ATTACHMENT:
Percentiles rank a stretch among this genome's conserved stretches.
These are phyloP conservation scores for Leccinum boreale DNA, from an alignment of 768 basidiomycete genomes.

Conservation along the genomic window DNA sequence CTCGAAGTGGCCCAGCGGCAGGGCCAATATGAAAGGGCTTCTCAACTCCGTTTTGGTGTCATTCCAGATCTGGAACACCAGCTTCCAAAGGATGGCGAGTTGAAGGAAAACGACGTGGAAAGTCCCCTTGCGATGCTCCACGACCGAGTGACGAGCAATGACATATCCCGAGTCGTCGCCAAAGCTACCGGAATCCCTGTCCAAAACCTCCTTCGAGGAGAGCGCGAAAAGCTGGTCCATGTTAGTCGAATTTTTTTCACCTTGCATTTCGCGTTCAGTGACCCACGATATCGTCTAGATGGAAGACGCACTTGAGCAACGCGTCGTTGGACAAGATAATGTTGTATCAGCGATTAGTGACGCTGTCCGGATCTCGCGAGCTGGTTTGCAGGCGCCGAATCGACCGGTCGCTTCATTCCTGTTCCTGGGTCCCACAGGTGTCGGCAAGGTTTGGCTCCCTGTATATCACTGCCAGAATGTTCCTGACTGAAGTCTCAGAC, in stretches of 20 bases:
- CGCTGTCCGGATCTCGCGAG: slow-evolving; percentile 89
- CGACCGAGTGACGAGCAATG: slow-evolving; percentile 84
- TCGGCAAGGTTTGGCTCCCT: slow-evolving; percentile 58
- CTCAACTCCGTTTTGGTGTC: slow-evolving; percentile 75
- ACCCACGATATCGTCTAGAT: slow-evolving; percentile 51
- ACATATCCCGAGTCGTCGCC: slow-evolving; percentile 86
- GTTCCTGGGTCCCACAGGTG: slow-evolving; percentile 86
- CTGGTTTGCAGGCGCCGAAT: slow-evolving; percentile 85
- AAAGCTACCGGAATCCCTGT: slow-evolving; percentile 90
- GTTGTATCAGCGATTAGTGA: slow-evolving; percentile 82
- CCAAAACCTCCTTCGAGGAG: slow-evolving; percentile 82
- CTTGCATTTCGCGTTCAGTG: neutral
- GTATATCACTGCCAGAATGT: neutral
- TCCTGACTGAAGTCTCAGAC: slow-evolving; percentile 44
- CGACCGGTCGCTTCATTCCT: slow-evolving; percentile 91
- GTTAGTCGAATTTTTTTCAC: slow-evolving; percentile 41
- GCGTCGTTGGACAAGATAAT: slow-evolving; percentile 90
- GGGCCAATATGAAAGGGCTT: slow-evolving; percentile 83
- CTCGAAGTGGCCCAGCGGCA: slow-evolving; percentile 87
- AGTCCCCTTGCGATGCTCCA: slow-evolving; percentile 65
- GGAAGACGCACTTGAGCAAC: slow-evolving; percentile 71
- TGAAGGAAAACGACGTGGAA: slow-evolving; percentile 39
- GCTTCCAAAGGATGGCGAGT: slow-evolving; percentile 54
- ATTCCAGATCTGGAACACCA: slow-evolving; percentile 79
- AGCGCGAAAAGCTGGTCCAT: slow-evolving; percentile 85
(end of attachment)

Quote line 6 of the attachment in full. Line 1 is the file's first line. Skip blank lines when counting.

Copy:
- TCGGCAAGGTTTGGCTCCCT: slow-evolving; percentile 58